And perhaps The Great War and Modern Memory is more serious than Fussell’s “stunt books” (Class, which The Atlantic‘s Sandra Tsing Loh rightfully described as a “snide, martini-dry American classic,” and Bad) because Fussell could not find it within himself to betray his own personal connection to war.
Even so, Jay Winter, Daniel Swift, and Dan Todman have rightfully censured Fussell for leaving out or even demeaning the contributions of working stiffs. Make no mistake: Paul Fussell is an elitist snob and more than a bit of a sneering egomaniac. To cite but one of countless examples, Fussell overreaches and reveals his true colors when he suggests that all letters home from the soldiers adhered to what he calls “British Phelgm” (“The trick here is to affect to be entirely unflappable; one speaks as if the war were entirely normal and matter-of-fact.”). War censors certainly created a creative smorgasbord of workaround phrases, but, as someone who has reviewed World War I letters for research, this is an unequivocal load of bollocks — as a cursory plunge into the National Archives swiftly reveals. Fussell is much better tracking idioms like “in the pink” and using his mighty forensic chops to expose undeniable lexical influence.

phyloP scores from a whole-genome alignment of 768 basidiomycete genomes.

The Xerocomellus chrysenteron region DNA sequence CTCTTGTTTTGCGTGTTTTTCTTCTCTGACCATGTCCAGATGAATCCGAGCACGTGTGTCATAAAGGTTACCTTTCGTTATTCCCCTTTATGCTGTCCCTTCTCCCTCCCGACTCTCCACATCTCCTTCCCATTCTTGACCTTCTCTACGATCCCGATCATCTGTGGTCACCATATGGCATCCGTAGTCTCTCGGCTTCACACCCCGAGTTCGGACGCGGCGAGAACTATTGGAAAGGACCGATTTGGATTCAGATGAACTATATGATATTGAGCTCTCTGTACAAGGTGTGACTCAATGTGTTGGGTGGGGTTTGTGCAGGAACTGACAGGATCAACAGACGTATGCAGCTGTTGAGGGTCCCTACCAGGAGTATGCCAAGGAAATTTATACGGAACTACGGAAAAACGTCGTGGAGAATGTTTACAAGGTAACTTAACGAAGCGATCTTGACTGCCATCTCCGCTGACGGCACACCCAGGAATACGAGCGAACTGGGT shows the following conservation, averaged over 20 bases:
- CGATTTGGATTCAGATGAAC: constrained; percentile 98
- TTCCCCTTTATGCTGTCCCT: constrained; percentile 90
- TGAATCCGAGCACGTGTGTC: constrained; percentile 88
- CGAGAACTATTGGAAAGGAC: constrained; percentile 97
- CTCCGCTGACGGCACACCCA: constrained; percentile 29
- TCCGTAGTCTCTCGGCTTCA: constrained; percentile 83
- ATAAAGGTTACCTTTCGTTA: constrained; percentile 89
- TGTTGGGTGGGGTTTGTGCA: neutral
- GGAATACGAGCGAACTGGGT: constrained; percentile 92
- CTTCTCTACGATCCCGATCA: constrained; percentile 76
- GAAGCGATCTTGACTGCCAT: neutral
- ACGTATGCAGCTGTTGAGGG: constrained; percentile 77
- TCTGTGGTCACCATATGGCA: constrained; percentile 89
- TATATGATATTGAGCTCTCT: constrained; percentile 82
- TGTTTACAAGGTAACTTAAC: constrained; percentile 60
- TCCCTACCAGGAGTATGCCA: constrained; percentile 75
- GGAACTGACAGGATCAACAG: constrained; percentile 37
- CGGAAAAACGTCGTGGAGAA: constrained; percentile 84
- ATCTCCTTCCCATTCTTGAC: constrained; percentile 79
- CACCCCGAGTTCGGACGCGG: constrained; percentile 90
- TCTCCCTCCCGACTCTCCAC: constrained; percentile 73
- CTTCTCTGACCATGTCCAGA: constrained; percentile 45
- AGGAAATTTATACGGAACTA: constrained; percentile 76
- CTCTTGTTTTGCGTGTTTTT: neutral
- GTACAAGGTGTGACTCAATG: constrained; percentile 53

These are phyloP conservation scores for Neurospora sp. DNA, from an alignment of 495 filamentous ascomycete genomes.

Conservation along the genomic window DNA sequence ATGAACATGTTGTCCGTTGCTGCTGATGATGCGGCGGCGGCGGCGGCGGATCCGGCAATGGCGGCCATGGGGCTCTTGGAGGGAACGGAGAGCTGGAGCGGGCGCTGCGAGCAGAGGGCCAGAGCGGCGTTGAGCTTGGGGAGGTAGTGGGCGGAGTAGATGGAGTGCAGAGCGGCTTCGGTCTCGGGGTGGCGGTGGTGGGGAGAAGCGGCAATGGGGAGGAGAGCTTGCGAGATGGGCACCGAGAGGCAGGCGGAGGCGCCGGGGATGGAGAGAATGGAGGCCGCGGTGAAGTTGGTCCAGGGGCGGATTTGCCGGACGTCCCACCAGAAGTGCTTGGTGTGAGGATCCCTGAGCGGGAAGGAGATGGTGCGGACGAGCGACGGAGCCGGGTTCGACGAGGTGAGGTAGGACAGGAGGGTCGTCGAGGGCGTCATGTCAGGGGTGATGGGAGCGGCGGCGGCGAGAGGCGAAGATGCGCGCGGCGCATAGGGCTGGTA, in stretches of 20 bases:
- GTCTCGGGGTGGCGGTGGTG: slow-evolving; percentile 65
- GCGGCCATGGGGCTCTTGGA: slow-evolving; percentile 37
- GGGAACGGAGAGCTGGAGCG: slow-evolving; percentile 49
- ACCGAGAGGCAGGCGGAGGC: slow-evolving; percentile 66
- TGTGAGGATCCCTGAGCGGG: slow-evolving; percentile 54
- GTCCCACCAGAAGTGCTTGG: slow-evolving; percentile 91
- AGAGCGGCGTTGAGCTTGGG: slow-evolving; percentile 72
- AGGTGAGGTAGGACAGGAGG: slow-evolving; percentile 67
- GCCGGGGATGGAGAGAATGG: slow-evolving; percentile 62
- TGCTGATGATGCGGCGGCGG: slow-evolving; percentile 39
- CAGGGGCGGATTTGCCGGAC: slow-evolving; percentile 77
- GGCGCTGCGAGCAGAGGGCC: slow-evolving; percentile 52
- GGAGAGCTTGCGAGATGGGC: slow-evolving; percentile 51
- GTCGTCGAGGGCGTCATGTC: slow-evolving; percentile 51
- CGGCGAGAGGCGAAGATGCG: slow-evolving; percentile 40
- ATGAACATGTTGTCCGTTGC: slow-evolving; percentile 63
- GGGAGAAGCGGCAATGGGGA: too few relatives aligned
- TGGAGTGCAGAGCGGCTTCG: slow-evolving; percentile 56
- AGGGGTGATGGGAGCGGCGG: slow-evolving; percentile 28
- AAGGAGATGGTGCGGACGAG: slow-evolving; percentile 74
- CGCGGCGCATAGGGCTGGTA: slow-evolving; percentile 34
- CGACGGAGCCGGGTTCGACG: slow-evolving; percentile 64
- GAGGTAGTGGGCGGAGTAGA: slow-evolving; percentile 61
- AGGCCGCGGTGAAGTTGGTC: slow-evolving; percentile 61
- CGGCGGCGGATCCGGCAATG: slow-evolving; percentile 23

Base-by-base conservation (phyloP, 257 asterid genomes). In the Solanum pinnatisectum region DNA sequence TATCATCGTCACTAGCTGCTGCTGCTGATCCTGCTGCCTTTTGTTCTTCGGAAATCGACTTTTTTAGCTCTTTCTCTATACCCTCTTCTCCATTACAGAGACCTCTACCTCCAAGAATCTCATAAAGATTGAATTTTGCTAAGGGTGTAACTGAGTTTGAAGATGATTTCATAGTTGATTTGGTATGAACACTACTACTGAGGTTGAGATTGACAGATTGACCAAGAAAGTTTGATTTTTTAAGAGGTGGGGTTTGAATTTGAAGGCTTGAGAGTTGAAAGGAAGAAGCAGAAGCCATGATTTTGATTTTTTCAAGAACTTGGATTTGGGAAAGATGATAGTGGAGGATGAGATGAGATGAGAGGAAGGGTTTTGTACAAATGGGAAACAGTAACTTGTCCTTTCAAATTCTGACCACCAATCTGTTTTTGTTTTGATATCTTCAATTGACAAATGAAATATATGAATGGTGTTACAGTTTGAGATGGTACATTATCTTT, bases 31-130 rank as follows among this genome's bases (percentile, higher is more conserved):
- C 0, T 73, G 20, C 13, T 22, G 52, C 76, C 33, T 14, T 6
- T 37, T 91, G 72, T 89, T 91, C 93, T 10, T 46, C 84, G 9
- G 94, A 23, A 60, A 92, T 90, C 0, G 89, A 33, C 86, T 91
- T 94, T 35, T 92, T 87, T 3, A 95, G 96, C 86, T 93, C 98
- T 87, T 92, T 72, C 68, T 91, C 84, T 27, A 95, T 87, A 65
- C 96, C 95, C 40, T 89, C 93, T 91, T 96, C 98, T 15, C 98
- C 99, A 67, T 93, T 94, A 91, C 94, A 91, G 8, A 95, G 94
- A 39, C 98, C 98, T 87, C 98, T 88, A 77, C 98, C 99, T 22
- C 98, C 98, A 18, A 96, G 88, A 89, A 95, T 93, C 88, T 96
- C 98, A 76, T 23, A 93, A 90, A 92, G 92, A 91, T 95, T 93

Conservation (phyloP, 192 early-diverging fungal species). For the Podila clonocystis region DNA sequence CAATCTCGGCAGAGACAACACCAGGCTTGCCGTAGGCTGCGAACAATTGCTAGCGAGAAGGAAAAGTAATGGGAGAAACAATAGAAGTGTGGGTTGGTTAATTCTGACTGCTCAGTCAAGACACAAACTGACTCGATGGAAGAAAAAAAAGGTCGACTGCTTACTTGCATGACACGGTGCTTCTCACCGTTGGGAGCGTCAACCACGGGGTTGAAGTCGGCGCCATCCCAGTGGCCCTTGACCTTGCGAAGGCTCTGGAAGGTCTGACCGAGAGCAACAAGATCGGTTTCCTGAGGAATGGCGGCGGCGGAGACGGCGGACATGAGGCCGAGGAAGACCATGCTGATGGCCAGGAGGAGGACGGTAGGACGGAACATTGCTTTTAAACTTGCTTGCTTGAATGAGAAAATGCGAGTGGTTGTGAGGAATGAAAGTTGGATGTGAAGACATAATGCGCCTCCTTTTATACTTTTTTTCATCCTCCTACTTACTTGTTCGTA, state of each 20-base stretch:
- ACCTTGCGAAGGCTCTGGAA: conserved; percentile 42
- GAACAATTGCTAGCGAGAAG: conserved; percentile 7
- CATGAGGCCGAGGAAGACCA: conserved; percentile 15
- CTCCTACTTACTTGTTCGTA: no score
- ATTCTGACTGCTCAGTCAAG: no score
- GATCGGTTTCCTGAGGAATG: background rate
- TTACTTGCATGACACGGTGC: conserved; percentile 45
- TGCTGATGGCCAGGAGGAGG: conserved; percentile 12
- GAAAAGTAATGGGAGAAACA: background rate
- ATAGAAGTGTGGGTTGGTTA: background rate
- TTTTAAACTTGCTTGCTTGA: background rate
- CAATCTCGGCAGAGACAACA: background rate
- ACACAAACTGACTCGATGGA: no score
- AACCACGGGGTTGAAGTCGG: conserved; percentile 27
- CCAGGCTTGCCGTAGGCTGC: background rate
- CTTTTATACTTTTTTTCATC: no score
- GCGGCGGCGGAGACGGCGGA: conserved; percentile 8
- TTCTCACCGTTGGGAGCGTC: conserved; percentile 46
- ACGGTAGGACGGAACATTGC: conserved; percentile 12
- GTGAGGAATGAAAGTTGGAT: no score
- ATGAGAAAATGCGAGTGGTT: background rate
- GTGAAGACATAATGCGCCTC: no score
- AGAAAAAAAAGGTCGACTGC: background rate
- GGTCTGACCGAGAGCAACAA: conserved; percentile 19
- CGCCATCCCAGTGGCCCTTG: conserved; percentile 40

As our present world moves ever closer to a potential third world war — with Ukraine standing in for a “trouble in the Balkans” — The Great War and Modern Memory reminds us that all the trauma on our shoulders — whether endured by soldiers or civilians — is destined to spill somewhere. We may not have five centuries of democracy and peace to give us the cuckoo clock that Orson Welles famously snarked up in The Third Man, but there are certainly plenty of unknown Michelangelos and da Vincis waiting in the wings to make sense of the ordeals of 2022 life. History, to paraphrase Stephen Dedalus’s famous sentiment, is a nightmare from which all of us are trying to awake.